Charlie raises an interesting point. When expats travel they not only learn about a new culture, but they share their own cultures with new people. November 5th is a special day in Britain, but it means nothing to the Dutch. Dutch friends and family, as well as the children, are often eager to learn about the origins of Bonfire night too. Charlie makes sure it’s marked in her household, even if it isn’t easy,
|Hard to celebrate Bonfire night abroad – but sparklers
are always a hit
Photo Credit: Jenny Sliwinski
“Bonfire night is tricky because legally you can only set off fireworks on December 31st in the Netherlands. Sparklers however are easy to come across and we talk about Guy Fawkes and look at bonfire videos on You Tube.”
Sharing holidays, traditions and culture is not always straight forward. Sometimes it clashes with what the children already know and like,
“For Burns night I had a tin of haggis I bought from a deli in Scotland…nobody liked it though, except for me! On shrove Tuesday (pancake day in the UK) I decided to make a batch of scotch pancakes in place of the traditional Dutch ones we eat most of the time. I put a load of sweet toppings on the table… sugar, jam, lemon, golden syrup. My youngest son was appalled that I would dare put such tiny pancakes on the table and defiantly declared “Where is the cheese and icing sugar?” but hey, you can’t win them all!”
Like Vinita Salome, Charlie finds that food and tastes are an important way to share her culture with her family. British food is often served in the Raemaker household,
|There’s not much more English than scones!
Photo credit: Ariel C
“I love nothing better than spending a Sunday afternoon in the kitchen preparing a big roast dinner. Again this is something I have initiated my Dutch friends and family into. From time to time I make stovies, shepherds pie, mince and tatties and chicken pie. We bake scones every now and then too.”
Whilst Charlie is raising her children with an understanding of their roots, she believes it is also important to stay faithful to their Dutch heritage. With that in mind when Charlie got married in 2011 the wedding represented the family’s dual background,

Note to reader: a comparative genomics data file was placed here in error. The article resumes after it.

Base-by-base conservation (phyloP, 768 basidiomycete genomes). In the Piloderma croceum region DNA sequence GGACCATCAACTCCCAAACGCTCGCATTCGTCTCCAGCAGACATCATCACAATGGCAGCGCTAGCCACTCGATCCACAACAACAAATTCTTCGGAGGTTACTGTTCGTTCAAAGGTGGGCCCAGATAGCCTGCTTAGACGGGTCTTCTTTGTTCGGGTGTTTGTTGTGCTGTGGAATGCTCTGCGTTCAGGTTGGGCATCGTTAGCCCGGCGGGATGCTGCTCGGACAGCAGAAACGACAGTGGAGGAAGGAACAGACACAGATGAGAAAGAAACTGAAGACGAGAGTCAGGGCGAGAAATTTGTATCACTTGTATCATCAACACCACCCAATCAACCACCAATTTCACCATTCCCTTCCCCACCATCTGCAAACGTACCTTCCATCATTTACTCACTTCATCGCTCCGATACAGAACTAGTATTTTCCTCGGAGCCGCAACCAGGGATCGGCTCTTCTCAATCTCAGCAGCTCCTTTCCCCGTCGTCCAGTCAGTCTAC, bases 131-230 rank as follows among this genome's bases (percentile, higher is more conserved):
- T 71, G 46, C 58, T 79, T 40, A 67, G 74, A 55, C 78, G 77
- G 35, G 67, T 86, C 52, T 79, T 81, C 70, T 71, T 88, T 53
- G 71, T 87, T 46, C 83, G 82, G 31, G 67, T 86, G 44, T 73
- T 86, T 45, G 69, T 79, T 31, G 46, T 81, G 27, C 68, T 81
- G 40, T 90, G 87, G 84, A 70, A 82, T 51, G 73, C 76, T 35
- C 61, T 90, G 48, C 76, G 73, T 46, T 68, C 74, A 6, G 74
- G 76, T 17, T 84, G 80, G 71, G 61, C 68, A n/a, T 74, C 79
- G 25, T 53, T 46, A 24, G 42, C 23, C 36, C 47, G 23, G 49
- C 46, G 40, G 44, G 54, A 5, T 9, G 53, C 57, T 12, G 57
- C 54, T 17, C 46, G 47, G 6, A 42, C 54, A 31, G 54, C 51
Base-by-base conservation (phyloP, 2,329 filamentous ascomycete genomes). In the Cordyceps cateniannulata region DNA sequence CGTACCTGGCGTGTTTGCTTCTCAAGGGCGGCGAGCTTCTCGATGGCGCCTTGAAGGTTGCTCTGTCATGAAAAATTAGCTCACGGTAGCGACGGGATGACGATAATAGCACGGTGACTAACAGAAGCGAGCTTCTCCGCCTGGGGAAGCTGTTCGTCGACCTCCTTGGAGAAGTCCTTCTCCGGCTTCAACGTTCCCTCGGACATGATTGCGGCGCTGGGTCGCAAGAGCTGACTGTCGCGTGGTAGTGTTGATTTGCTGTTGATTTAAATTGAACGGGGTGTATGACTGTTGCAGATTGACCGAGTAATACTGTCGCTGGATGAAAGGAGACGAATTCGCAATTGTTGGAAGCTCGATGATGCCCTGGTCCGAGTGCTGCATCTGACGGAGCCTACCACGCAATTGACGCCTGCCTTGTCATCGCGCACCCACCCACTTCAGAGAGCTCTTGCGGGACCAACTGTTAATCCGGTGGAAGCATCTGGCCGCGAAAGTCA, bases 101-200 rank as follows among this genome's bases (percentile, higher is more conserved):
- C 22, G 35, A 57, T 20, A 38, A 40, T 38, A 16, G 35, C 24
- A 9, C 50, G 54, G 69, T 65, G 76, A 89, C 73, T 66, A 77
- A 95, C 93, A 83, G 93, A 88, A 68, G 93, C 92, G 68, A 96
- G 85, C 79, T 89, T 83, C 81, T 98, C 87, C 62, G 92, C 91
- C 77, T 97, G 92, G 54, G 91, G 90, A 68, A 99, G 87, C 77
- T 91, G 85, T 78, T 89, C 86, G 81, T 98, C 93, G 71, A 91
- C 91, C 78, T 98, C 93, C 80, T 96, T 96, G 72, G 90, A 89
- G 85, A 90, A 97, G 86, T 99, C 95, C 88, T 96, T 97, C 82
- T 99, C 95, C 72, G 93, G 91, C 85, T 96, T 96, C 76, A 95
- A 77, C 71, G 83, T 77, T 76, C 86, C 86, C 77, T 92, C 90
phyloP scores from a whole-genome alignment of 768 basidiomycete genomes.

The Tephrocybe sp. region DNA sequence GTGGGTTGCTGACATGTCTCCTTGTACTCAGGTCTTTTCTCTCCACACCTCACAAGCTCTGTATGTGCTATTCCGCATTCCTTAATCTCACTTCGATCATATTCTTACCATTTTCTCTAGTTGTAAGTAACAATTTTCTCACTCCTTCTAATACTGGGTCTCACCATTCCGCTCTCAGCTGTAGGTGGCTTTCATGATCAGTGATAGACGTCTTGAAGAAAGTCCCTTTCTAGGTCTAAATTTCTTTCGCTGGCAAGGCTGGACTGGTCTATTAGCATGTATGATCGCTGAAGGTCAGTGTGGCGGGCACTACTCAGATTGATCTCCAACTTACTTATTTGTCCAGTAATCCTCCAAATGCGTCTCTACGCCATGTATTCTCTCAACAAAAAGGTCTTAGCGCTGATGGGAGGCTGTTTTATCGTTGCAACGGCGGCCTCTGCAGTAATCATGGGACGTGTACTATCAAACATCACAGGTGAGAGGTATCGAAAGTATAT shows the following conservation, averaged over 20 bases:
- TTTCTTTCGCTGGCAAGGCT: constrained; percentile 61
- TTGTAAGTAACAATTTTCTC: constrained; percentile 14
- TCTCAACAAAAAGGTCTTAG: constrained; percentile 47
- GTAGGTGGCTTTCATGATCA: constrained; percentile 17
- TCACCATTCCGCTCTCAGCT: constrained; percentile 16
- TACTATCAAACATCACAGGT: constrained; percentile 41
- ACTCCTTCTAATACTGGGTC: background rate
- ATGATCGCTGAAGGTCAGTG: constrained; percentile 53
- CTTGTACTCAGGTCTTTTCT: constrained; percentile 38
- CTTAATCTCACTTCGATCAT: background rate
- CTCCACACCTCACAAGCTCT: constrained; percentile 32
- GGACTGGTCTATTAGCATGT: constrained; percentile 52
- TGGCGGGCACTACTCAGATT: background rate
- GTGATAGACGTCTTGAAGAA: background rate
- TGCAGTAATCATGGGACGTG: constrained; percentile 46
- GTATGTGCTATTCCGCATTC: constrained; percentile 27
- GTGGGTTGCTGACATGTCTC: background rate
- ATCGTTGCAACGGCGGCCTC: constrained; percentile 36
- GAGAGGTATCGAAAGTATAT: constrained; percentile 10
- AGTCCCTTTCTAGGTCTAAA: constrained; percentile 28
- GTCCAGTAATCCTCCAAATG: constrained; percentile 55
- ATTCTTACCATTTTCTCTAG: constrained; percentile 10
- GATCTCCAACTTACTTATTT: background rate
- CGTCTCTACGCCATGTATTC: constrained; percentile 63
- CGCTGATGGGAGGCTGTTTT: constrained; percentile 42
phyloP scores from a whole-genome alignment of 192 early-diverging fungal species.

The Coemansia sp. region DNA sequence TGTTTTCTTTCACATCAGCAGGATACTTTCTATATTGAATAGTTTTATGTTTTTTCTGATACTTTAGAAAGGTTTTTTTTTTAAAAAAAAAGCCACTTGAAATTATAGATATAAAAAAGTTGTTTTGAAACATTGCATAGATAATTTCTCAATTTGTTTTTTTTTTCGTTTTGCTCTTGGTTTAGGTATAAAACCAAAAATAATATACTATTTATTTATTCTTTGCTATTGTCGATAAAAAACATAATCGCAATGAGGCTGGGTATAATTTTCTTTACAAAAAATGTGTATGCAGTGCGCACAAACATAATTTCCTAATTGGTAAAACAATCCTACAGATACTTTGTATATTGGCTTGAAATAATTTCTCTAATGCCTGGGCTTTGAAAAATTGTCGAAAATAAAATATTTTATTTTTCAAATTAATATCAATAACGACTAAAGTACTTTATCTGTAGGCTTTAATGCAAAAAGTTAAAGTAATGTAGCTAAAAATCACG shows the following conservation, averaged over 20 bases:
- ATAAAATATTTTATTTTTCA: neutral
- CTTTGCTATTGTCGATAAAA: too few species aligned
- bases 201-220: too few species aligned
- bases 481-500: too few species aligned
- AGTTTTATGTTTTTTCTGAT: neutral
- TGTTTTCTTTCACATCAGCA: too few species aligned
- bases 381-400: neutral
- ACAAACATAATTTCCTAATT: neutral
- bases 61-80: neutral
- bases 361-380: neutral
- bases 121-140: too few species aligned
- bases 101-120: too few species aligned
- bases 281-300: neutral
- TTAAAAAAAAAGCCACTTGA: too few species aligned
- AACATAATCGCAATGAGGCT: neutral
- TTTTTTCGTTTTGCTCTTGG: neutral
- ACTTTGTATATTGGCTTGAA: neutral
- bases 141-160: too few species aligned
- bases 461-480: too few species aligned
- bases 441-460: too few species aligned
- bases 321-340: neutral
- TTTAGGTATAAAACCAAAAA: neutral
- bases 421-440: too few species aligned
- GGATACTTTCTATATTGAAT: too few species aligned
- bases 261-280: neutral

“In October 2011, after nearly 11 years together my partner and I got married. We decided to get married in Scotland, in a big castle near Edinburgh. We had a traditional Scottish wedding with some Dutch twists; there was a Scottish piper, the kids and my Scottish family wore kilts, there was a pipe band in the evening, a ceiligh band and lots of Scottish dancing. We had traditional Scottish and Dutch food, there was a Scottish and a Dutch flag flying on the masts and the kids were totally immersed in the Scottish culture but with a reminder here and there of their Dutch roots too. The master of ceremonies introduced everything in English & Dutch and my in-laws conducted their speech in English & Dutch as well. The best thing about that weekend was having all of the children’s Dutch & Scottish family together and the two cultures intertwining for a day.”
Sharing culture on a daily basis is a little trickier but with the help of TV, books and the internet Charlie has the tools on hand to make sure her children are keeping up with the English language,
“My kids watch CBBC (the BBC’s children’s channel) and I have some fantastic Scottish kids books, such as Rory McGrory, Clan Mingen and a horrible histories of Scotland book. With supervision You Tube is a fantastic source of information for young kids and great for watching retro british cartoons, such as Super Ted, Banana Man, Desperate Dan and the Funny Bones. My kids watch these so that they are regularly immersed in the English language.”
Television also beams British events directly into the family living room, allowing the children to witness historic happenings that they otherwise would miss. Charlie explains,